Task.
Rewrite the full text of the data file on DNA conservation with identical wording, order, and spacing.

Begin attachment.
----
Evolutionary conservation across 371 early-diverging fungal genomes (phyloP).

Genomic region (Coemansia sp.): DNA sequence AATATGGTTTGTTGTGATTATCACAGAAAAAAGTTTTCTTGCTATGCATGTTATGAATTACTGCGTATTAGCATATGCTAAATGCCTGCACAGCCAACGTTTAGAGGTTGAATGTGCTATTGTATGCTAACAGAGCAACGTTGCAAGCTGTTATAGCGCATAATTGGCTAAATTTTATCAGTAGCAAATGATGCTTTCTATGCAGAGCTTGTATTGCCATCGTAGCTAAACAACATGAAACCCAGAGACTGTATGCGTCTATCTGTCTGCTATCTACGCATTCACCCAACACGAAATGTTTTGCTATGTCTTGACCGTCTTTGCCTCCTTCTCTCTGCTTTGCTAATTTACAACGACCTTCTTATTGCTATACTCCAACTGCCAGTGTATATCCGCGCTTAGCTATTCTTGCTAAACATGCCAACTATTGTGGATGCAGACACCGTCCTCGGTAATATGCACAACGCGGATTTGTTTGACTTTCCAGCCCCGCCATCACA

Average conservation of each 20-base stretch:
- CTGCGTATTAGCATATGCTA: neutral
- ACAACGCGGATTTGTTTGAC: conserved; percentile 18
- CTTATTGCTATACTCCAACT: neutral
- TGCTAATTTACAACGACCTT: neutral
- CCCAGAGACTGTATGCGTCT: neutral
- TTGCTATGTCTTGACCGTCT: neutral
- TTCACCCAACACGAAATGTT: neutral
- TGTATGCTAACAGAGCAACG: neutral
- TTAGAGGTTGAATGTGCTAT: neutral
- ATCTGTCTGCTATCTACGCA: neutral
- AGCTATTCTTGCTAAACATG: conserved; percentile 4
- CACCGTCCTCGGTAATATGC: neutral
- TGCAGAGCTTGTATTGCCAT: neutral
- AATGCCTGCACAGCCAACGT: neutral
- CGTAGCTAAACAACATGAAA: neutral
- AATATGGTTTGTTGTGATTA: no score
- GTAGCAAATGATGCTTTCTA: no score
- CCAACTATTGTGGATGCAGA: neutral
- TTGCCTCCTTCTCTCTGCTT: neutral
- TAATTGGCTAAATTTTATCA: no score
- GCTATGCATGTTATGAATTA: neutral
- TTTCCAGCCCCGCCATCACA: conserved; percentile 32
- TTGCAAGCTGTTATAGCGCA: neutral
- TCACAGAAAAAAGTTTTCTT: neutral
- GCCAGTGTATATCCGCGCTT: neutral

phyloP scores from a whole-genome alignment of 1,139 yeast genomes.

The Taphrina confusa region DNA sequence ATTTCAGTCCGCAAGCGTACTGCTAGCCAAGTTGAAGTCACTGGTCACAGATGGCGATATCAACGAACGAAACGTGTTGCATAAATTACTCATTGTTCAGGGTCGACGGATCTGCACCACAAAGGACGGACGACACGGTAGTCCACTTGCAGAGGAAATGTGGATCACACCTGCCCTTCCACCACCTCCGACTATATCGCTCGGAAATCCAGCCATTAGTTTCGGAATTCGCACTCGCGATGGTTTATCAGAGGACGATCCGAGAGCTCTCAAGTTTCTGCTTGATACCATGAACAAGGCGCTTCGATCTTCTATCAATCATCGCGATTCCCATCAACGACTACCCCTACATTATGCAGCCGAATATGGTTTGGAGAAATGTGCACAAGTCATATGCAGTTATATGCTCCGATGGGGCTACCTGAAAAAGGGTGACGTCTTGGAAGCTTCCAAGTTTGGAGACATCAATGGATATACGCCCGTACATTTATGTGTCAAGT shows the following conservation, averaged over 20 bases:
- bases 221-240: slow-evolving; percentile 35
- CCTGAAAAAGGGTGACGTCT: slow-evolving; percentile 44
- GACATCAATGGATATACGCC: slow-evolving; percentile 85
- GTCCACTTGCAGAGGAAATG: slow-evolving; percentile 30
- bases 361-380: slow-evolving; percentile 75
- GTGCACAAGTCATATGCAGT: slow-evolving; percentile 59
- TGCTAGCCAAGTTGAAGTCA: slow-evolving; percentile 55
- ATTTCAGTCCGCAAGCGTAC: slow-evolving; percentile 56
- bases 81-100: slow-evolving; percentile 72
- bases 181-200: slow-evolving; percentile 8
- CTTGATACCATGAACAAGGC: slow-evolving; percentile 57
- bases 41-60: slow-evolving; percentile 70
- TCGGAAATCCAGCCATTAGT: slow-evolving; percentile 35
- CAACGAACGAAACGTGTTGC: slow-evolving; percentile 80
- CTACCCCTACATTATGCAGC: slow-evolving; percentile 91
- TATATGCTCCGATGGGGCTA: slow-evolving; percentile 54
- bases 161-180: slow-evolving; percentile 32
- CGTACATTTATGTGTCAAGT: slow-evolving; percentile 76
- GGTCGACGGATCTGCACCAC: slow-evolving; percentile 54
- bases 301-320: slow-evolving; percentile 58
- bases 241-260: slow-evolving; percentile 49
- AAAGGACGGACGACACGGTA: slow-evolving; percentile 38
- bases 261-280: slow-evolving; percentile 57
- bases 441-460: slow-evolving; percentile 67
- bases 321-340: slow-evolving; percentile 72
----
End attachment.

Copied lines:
Evolutionary conservation across 371 early-diverging fungal genomes (phyloP).

Genomic region (Coemansia sp.): DNA sequence AATATGGTTTGTTGTGATTATCACAGAAAAAAGTTTTCTTGCTATGCATGTTATGAATTACTGCGTATTAGCATATGCTAAATGCCTGCACAGCCAACGTTTAGAGGTTGAATGTGCTATTGTATGCTAACAGAGCAACGTTGCAAGCTGTTATAGCGCATAATTGGCTAAATTTTATCAGTAGCAAATGATGCTTTCTATGCAGAGCTTGTATTGCCATCGTAGCTAAACAACATGAAACCCAGAGACTGTATGCGTCTATCTGTCTGCTATCTACGCATTCACCCAACACGAAATGTTTTGCTATGTCTTGACCGTCTTTGCCTCCTTCTCTCTGCTTTGCTAATTTACAACGACCTTCTTATTGCTATACTCCAACTGCCAGTGTATATCCGCGCTTAGCTATTCTTGCTAAACATGCCAACTATTGTGGATGCAGACACCGTCCTCGGTAATATGCACAACGCGGATTTGTTTGACTTTCCAGCCCCGCCATCACA

Average conservation of each 20-base stretch:
- CTGCGTATTAGCATATGCTA: neutral
- ACAACGCGGATTTGTTTGAC: conserved; percentile 18
- CTTATTGCTATACTCCAACT: neutral
- TGCTAATTTACAACGACCTT: neutral
- CCCAGAGACTGTATGCGTCT: neutral
- TTGCTATGTCTTGACCGTCT: neutral
- TTCACCCAACACGAAATGTT: neutral
- TGTATGCTAACAGAGCAACG: neutral
- TTAGAGGTTGAATGTGCTAT: neutral
- ATCTGTCTGCTATCTACGCA: neutral
- AGCTATTCTTGCTAAACATG: conserved; percentile 4
- CACCGTCCTCGGTAATATGC: neutral
- TGCAGAGCTTGTATTGCCAT: neutral
- AATGCCTGCACAGCCAACGT: neutral
- CGTAGCTAAACAACATGAAA: neutral
- AATATGGTTTGTTGTGATTA: no score
- GTAGCAAATGATGCTTTCTA: no score
- CCAACTATTGTGGATGCAGA: neutral
- TTGCCTCCTTCTCTCTGCTT: neutral
- TAATTGGCTAAATTTTATCA: no score
- GCTATGCATGTTATGAATTA: neutral
- TTTCCAGCCCCGCCATCACA: conserved; percentile 32
- TTGCAAGCTGTTATAGCGCA: neutral
- TCACAGAAAAAAGTTTTCTT: neutral
- GCCAGTGTATATCCGCGCTT: neutral

phyloP scores from a whole-genome alignment of 1,139 yeast genomes.

The Taphrina confusa region DNA sequence ATTTCAGTCCGCAAGCGTACTGCTAGCCAAGTTGAAGTCACTGGTCACAGATGGCGATATCAACGAACGAAACGTGTTGCATAAATTACTCATTGTTCAGGGTCGACGGATCTGCACCACAAAGGACGGACGACACGGTAGTCCACTTGCAGAGGAAATGTGGATCACACCTGCCCTTCCACCACCTCCGACTATATCGCTCGGAAATCCAGCCATTAGTTTCGGAATTCGCACTCGCGATGGTTTATCAGAGGACGATCCGAGAGCTCTCAAGTTTCTGCTTGATACCATGAACAAGGCGCTTCGATCTTCTATCAATCATCGCGATTCCCATCAACGACTACCCCTACATTATGCAGCCGAATATGGTTTGGAGAAATGTGCACAAGTCATATGCAGTTATATGCTCCGATGGGGCTACCTGAAAAAGGGTGACGTCTTGGAAGCTTCCAAGTTTGGAGACATCAATGGATATACGCCCGTACATTTATGTGTCAAGT shows the following conservation, averaged over 20 bases:
- bases 221-240: slow-evolving; percentile 35
- CCTGAAAAAGGGTGACGTCT: slow-evolving; percentile 44
- GACATCAATGGATATACGCC: slow-evolving; percentile 85
- GTCCACTTGCAGAGGAAATG: slow-evolving; percentile 30
- bases 361-380: slow-evolving; percentile 75
- GTGCACAAGTCATATGCAGT: slow-evolving; percentile 59
- TGCTAGCCAAGTTGAAGTCA: slow-evolving; percentile 55
- ATTTCAGTCCGCAAGCGTAC: slow-evolving; percentile 56
- bases 81-100: slow-evolving; percentile 72
- bases 181-200: slow-evolving; percentile 8
- CTTGATACCATGAACAAGGC: slow-evolving; percentile 57
- bases 41-60: slow-evolving; percentile 70
- TCGGAAATCCAGCCATTAGT: slow-evolving; percentile 35
- CAACGAACGAAACGTGTTGC: slow-evolving; percentile 80
- CTACCCCTACATTATGCAGC: slow-evolving; percentile 91
- TATATGCTCCGATGGGGCTA: slow-evolving; percentile 54
- bases 161-180: slow-evolving; percentile 32
- CGTACATTTATGTGTCAAGT: slow-evolving; percentile 76
- GGTCGACGGATCTGCACCAC: slow-evolving; percentile 54
- bases 301-320: slow-evolving; percentile 58
- bases 241-260: slow-evolving; percentile 49
- AAAGGACGGACGACACGGTA: slow-evolving; percentile 38
- bases 261-280: slow-evolving; percentile 57
- bases 441-460: slow-evolving; percentile 67
- bases 321-340: slow-evolving; percentile 72